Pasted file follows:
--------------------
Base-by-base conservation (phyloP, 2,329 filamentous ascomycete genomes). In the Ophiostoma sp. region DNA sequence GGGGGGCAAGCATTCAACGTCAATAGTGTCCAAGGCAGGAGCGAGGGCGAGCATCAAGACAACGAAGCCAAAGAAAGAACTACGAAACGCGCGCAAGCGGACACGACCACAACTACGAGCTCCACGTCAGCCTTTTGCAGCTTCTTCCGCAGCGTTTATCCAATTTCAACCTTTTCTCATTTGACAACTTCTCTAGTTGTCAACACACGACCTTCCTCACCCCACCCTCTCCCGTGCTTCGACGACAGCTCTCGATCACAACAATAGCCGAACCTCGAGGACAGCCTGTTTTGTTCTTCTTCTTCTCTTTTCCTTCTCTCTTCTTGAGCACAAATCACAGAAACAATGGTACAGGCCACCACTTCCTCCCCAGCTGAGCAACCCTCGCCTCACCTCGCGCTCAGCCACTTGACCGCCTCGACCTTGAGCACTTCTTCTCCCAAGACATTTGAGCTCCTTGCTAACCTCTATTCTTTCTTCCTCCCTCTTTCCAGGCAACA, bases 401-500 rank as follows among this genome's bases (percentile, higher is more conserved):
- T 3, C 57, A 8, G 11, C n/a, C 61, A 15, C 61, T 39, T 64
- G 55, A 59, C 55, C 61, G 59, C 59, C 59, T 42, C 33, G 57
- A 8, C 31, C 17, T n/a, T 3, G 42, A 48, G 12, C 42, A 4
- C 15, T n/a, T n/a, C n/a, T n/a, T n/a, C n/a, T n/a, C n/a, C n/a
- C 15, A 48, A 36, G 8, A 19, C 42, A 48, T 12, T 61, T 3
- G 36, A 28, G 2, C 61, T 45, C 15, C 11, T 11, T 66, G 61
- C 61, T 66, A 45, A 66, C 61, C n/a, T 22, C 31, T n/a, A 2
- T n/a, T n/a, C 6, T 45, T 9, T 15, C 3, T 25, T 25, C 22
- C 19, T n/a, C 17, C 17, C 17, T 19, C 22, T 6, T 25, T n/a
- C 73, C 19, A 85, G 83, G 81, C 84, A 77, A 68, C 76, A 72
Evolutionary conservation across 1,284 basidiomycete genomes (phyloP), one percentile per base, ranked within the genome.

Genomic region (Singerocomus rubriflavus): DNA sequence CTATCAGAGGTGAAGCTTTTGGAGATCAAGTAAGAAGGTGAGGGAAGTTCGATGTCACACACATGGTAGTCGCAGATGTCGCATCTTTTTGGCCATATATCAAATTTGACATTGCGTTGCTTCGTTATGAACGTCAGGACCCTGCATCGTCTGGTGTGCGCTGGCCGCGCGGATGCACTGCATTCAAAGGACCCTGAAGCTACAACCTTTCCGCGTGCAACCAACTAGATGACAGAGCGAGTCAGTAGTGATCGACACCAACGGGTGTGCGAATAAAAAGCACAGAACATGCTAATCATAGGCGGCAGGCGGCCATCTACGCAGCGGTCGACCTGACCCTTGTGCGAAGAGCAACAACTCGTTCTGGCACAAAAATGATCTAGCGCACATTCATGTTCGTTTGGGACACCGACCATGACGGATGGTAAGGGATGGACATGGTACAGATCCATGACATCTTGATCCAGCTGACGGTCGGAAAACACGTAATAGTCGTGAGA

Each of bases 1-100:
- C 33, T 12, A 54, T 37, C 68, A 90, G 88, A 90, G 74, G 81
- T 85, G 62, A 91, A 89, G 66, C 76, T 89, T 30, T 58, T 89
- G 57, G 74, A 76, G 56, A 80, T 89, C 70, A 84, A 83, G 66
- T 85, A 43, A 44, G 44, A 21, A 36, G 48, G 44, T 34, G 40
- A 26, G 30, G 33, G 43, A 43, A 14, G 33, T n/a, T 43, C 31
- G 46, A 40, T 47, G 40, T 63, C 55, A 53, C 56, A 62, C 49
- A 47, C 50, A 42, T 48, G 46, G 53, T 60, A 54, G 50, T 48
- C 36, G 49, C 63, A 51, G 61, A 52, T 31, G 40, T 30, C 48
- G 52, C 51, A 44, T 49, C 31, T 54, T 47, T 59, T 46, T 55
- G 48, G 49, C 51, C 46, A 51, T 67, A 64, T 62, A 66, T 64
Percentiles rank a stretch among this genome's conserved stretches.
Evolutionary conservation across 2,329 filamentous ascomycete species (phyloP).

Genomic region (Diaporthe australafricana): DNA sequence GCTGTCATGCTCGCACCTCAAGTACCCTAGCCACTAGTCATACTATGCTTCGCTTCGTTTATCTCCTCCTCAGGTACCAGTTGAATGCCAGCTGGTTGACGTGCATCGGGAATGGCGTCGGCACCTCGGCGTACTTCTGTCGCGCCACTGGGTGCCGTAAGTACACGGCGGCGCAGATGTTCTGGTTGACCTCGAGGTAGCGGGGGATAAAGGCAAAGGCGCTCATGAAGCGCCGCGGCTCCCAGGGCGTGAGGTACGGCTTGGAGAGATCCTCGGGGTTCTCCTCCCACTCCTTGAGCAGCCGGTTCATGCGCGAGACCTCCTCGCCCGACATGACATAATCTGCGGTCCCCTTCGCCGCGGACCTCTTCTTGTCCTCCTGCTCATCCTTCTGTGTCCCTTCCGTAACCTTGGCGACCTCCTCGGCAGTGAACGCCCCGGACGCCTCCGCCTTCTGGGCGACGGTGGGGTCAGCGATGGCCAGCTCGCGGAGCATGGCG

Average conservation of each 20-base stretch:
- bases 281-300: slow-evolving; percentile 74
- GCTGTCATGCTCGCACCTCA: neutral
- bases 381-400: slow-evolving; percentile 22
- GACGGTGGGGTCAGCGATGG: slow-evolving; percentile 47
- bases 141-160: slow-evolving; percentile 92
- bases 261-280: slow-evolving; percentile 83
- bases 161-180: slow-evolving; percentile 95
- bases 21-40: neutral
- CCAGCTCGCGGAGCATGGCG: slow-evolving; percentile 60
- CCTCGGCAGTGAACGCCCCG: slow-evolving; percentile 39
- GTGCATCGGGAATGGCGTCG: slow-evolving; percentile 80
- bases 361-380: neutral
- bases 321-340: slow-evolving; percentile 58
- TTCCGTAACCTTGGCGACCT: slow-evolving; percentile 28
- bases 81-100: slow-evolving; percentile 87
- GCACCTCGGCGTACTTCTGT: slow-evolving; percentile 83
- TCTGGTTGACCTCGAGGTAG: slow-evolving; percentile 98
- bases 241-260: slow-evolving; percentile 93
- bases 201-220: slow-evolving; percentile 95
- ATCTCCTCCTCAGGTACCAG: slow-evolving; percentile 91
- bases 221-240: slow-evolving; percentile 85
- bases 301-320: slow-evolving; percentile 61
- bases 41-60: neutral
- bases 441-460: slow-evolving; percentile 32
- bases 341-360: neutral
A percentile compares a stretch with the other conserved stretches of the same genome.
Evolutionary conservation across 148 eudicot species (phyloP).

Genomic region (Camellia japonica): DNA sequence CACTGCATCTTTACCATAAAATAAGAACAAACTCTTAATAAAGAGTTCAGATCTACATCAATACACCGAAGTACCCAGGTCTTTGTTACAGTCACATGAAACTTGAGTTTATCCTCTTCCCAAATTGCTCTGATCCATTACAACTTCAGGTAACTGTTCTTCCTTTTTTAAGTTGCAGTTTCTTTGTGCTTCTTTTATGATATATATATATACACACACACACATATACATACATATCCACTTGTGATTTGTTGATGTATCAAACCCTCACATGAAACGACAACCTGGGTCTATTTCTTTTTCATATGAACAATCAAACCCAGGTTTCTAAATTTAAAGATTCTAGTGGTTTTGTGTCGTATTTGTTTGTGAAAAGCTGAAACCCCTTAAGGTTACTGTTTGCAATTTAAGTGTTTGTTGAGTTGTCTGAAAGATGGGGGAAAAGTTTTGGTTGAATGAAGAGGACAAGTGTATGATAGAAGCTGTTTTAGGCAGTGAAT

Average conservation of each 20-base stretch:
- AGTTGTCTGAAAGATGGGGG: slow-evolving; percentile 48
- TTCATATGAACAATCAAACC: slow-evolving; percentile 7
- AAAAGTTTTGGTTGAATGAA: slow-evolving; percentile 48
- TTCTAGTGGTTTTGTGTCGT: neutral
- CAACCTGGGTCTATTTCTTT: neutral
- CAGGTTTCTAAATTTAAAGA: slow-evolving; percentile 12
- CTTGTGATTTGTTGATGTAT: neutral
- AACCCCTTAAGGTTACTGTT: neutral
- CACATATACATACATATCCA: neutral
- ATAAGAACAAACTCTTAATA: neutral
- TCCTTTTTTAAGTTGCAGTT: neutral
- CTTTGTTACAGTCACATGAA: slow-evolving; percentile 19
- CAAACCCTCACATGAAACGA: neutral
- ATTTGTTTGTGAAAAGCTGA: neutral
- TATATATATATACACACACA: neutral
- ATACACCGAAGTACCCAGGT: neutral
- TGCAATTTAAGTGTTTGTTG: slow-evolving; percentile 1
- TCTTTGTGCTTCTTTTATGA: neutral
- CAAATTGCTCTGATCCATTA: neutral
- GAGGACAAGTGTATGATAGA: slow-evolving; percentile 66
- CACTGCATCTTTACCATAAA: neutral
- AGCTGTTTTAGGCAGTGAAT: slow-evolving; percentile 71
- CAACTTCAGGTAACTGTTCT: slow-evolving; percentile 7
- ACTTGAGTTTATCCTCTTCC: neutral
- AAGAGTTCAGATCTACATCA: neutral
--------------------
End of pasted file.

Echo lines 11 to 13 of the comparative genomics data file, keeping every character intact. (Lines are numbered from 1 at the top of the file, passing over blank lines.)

- C 73, C 19, A 85, G 83, G 81, C 84, A 77, A 68, C 76, A 72
Evolutionary conservation across 1,284 basidiomycete genomes (phyloP), one percentile per base, ranked within the genome.

Genomic region (Singerocomus rubriflavus): DNA sequence CTATCAGAGGTGAAGCTTTTGGAGATCAAGTAAGAAGGTGAGGGAAGTTCGATGTCACACACATGGTAGTCGCAGATGTCGCATCTTTTTGGCCATATATCAAATTTGACATTGCGTTGCTTCGTTATGAACGTCAGGACCCTGCATCGTCTGGTGTGCGCTGGCCGCGCGGATGCACTGCATTCAAAGGACCCTGAAGCTACAACCTTTCCGCGTGCAACCAACTAGATGACAGAGCGAGTCAGTAGTGATCGACACCAACGGGTGTGCGAATAAAAAGCACAGAACATGCTAATCATAGGCGGCAGGCGGCCATCTACGCAGCGGTCGACCTGACCCTTGTGCGAAGAGCAACAACTCGTTCTGGCACAAAAATGATCTAGCGCACATTCATGTTCGTTTGGGACACCGACCATGACGGATGGTAAGGGATGGACATGGTACAGATCCATGACATCTTGATCCAGCTGACGGTCGGAAAACACGTAATAGTCGTGAGA